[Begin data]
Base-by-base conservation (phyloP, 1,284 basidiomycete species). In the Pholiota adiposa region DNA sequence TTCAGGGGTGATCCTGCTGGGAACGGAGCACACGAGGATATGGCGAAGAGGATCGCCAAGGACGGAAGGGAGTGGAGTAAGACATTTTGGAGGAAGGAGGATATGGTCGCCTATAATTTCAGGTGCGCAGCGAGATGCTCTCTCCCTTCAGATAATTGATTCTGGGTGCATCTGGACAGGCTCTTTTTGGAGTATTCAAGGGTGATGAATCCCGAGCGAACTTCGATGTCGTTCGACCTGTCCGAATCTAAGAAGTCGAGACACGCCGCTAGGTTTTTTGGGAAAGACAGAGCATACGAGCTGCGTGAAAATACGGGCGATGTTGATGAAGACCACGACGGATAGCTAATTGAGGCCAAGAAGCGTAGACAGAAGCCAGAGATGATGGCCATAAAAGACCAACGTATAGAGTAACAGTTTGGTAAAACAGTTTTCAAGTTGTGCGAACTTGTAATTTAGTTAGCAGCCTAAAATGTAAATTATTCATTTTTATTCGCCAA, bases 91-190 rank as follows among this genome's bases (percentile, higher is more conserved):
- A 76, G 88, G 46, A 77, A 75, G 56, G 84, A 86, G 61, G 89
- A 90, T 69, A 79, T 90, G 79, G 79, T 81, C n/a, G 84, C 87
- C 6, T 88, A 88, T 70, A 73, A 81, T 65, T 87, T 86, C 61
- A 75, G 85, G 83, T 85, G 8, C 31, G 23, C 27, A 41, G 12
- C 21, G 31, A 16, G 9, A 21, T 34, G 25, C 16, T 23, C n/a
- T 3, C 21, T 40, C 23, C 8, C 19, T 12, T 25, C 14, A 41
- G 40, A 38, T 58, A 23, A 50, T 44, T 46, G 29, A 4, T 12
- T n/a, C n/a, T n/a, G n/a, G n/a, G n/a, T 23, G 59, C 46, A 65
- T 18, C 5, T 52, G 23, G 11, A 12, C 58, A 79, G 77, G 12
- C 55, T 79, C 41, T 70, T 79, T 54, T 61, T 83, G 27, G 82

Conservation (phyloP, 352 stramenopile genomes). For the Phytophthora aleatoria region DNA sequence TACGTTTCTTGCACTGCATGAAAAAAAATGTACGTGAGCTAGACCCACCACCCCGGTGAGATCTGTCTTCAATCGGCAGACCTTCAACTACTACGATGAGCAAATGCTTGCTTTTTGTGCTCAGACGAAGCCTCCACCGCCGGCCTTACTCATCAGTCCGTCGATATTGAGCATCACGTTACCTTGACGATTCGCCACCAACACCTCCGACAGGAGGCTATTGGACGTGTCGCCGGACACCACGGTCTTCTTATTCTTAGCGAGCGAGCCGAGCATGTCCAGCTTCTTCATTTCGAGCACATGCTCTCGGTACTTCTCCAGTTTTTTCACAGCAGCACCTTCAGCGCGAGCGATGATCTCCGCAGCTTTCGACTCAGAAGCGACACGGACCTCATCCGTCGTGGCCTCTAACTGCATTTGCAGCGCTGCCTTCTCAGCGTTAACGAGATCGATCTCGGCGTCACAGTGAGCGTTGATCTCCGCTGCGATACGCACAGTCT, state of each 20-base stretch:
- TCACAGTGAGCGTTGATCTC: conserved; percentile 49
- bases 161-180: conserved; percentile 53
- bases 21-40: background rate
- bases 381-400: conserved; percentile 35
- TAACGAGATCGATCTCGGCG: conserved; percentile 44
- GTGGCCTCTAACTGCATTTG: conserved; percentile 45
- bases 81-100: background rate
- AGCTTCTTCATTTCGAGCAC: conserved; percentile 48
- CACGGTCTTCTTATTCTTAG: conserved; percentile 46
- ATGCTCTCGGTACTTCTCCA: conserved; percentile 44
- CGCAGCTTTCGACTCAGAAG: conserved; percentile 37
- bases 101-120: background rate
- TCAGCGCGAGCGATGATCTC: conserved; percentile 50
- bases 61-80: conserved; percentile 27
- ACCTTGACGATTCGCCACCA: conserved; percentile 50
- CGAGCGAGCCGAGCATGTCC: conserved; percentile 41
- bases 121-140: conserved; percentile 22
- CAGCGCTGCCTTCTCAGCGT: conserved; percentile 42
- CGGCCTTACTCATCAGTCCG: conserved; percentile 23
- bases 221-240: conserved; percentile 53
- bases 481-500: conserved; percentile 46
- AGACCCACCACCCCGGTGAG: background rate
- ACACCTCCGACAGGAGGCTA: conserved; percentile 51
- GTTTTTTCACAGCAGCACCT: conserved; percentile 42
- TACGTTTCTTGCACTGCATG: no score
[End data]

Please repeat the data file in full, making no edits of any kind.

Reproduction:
Base-by-base conservation (phyloP, 1,284 basidiomycete species). In the Pholiota adiposa region DNA sequence TTCAGGGGTGATCCTGCTGGGAACGGAGCACACGAGGATATGGCGAAGAGGATCGCCAAGGACGGAAGGGAGTGGAGTAAGACATTTTGGAGGAAGGAGGATATGGTCGCCTATAATTTCAGGTGCGCAGCGAGATGCTCTCTCCCTTCAGATAATTGATTCTGGGTGCATCTGGACAGGCTCTTTTTGGAGTATTCAAGGGTGATGAATCCCGAGCGAACTTCGATGTCGTTCGACCTGTCCGAATCTAAGAAGTCGAGACACGCCGCTAGGTTTTTTGGGAAAGACAGAGCATACGAGCTGCGTGAAAATACGGGCGATGTTGATGAAGACCACGACGGATAGCTAATTGAGGCCAAGAAGCGTAGACAGAAGCCAGAGATGATGGCCATAAAAGACCAACGTATAGAGTAACAGTTTGGTAAAACAGTTTTCAAGTTGTGCGAACTTGTAATTTAGTTAGCAGCCTAAAATGTAAATTATTCATTTTTATTCGCCAA, bases 91-190 rank as follows among this genome's bases (percentile, higher is more conserved):
- A 76, G 88, G 46, A 77, A 75, G 56, G 84, A 86, G 61, G 89
- A 90, T 69, A 79, T 90, G 79, G 79, T 81, C n/a, G 84, C 87
- C 6, T 88, A 88, T 70, A 73, A 81, T 65, T 87, T 86, C 61
- A 75, G 85, G 83, T 85, G 8, C 31, G 23, C 27, A 41, G 12
- C 21, G 31, A 16, G 9, A 21, T 34, G 25, C 16, T 23, C n/a
- T 3, C 21, T 40, C 23, C 8, C 19, T 12, T 25, C 14, A 41
- G 40, A 38, T 58, A 23, A 50, T 44, T 46, G 29, A 4, T 12
- T n/a, C n/a, T n/a, G n/a, G n/a, G n/a, T 23, G 59, C 46, A 65
- T 18, C 5, T 52, G 23, G 11, A 12, C 58, A 79, G 77, G 12
- C 55, T 79, C 41, T 70, T 79, T 54, T 61, T 83, G 27, G 82

Conservation (phyloP, 352 stramenopile genomes). For the Phytophthora aleatoria region DNA sequence TACGTTTCTTGCACTGCATGAAAAAAAATGTACGTGAGCTAGACCCACCACCCCGGTGAGATCTGTCTTCAATCGGCAGACCTTCAACTACTACGATGAGCAAATGCTTGCTTTTTGTGCTCAGACGAAGCCTCCACCGCCGGCCTTACTCATCAGTCCGTCGATATTGAGCATCACGTTACCTTGACGATTCGCCACCAACACCTCCGACAGGAGGCTATTGGACGTGTCGCCGGACACCACGGTCTTCTTATTCTTAGCGAGCGAGCCGAGCATGTCCAGCTTCTTCATTTCGAGCACATGCTCTCGGTACTTCTCCAGTTTTTTCACAGCAGCACCTTCAGCGCGAGCGATGATCTCCGCAGCTTTCGACTCAGAAGCGACACGGACCTCATCCGTCGTGGCCTCTAACTGCATTTGCAGCGCTGCCTTCTCAGCGTTAACGAGATCGATCTCGGCGTCACAGTGAGCGTTGATCTCCGCTGCGATACGCACAGTCT, state of each 20-base stretch:
- TCACAGTGAGCGTTGATCTC: conserved; percentile 49
- bases 161-180: conserved; percentile 53
- bases 21-40: background rate
- bases 381-400: conserved; percentile 35
- TAACGAGATCGATCTCGGCG: conserved; percentile 44
- GTGGCCTCTAACTGCATTTG: conserved; percentile 45
- bases 81-100: background rate
- AGCTTCTTCATTTCGAGCAC: conserved; percentile 48
- CACGGTCTTCTTATTCTTAG: conserved; percentile 46
- ATGCTCTCGGTACTTCTCCA: conserved; percentile 44
- CGCAGCTTTCGACTCAGAAG: conserved; percentile 37
- bases 101-120: background rate
- TCAGCGCGAGCGATGATCTC: conserved; percentile 50
- bases 61-80: conserved; percentile 27
- ACCTTGACGATTCGCCACCA: conserved; percentile 50
- CGAGCGAGCCGAGCATGTCC: conserved; percentile 41
- bases 121-140: conserved; percentile 22
- CAGCGCTGCCTTCTCAGCGT: conserved; percentile 42
- CGGCCTTACTCATCAGTCCG: conserved; percentile 23
- bases 221-240: conserved; percentile 53
- bases 481-500: conserved; percentile 46
- AGACCCACCACCCCGGTGAG: background rate
- ACACCTCCGACAGGAGGCTA: conserved; percentile 51
- GTTTTTTCACAGCAGCACCT: conserved; percentile 42
- TACGTTTCTTGCACTGCATG: no score